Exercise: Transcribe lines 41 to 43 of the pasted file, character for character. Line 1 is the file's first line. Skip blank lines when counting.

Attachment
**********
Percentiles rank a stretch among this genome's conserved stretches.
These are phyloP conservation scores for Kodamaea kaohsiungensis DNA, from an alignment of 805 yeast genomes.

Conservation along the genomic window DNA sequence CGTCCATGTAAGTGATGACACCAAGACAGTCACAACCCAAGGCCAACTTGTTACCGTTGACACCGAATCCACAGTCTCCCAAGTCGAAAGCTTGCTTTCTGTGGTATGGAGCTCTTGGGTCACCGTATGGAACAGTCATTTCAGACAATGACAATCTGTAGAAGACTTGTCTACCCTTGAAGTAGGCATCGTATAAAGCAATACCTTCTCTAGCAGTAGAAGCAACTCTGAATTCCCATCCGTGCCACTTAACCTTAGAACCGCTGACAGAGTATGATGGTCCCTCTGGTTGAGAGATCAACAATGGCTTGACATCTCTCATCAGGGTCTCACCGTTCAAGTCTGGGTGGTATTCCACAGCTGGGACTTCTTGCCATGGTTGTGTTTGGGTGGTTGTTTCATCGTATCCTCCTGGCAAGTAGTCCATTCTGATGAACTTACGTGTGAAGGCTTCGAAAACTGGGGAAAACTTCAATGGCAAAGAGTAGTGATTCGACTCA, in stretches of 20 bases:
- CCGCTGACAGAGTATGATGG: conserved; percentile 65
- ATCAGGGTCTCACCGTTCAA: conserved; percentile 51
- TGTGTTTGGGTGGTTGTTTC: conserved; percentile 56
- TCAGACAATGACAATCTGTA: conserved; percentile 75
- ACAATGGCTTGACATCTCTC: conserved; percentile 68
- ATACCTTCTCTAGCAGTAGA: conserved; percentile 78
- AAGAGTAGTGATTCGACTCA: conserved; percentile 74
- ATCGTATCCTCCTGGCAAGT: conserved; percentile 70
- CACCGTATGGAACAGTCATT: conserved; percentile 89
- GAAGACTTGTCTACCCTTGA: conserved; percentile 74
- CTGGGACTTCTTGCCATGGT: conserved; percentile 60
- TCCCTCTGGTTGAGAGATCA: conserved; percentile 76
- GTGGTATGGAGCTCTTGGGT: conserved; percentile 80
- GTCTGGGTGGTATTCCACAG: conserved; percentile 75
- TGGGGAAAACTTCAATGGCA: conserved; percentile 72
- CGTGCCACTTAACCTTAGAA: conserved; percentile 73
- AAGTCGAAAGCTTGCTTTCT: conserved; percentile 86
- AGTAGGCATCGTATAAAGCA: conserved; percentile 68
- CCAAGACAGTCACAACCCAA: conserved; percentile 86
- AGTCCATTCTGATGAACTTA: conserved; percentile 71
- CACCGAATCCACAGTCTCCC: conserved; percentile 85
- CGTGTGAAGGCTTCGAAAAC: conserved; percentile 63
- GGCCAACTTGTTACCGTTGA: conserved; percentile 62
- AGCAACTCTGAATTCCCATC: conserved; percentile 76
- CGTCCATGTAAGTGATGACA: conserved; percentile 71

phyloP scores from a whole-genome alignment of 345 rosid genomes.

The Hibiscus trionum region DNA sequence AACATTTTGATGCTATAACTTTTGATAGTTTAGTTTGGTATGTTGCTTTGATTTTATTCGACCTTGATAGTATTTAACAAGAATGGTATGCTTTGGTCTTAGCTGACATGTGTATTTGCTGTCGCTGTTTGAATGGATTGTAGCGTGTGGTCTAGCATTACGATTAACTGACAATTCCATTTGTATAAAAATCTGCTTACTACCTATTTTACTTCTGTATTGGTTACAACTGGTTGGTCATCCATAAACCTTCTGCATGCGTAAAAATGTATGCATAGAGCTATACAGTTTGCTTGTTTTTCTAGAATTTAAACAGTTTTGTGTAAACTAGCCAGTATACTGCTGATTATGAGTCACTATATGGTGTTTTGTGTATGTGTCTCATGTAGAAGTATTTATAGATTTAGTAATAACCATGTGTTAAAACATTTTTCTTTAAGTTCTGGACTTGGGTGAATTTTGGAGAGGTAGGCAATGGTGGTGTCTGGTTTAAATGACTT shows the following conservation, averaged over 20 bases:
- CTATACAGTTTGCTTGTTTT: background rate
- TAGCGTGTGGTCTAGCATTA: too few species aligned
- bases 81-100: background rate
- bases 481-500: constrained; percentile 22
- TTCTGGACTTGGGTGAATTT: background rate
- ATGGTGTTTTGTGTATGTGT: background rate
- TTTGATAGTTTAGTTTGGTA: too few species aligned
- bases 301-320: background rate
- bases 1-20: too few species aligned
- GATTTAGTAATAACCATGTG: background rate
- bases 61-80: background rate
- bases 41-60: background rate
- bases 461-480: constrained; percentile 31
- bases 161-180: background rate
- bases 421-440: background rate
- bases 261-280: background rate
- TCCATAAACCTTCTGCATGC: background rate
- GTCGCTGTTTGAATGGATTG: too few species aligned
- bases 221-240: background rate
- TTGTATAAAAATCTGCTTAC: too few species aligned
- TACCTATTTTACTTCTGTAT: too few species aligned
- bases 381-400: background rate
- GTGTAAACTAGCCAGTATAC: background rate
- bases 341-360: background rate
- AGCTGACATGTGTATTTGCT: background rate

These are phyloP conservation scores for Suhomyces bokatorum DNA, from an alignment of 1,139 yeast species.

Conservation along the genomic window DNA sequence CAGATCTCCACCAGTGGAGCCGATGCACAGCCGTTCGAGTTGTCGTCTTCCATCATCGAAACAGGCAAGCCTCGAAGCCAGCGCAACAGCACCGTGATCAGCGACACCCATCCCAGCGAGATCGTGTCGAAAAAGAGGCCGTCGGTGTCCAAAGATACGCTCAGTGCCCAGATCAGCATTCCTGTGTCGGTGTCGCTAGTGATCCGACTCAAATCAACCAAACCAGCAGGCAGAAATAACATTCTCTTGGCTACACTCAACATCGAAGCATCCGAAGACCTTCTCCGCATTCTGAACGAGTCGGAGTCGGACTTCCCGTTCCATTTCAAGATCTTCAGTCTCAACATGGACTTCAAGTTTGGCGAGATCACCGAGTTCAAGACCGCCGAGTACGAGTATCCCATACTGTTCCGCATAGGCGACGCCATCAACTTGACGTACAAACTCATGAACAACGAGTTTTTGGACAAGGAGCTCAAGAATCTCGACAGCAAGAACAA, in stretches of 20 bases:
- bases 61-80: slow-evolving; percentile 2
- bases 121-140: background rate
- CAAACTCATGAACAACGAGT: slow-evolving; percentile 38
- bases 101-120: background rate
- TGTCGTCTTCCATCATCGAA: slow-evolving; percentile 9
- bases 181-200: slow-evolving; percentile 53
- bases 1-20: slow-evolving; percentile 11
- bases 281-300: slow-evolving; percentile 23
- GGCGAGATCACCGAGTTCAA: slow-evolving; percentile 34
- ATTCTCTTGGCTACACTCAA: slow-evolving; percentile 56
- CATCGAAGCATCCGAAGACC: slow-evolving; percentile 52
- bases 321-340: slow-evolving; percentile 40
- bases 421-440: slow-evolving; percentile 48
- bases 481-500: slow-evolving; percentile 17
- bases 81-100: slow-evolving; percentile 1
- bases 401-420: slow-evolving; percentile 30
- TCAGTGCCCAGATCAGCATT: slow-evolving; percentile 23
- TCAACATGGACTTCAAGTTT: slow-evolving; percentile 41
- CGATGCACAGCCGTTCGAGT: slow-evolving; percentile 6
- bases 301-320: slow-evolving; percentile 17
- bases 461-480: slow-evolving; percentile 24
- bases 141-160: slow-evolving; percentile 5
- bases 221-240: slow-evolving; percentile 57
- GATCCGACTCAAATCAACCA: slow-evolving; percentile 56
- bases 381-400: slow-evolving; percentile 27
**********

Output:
- bases 61-80: background rate
- bases 41-60: background rate
- bases 461-480: constrained; percentile 31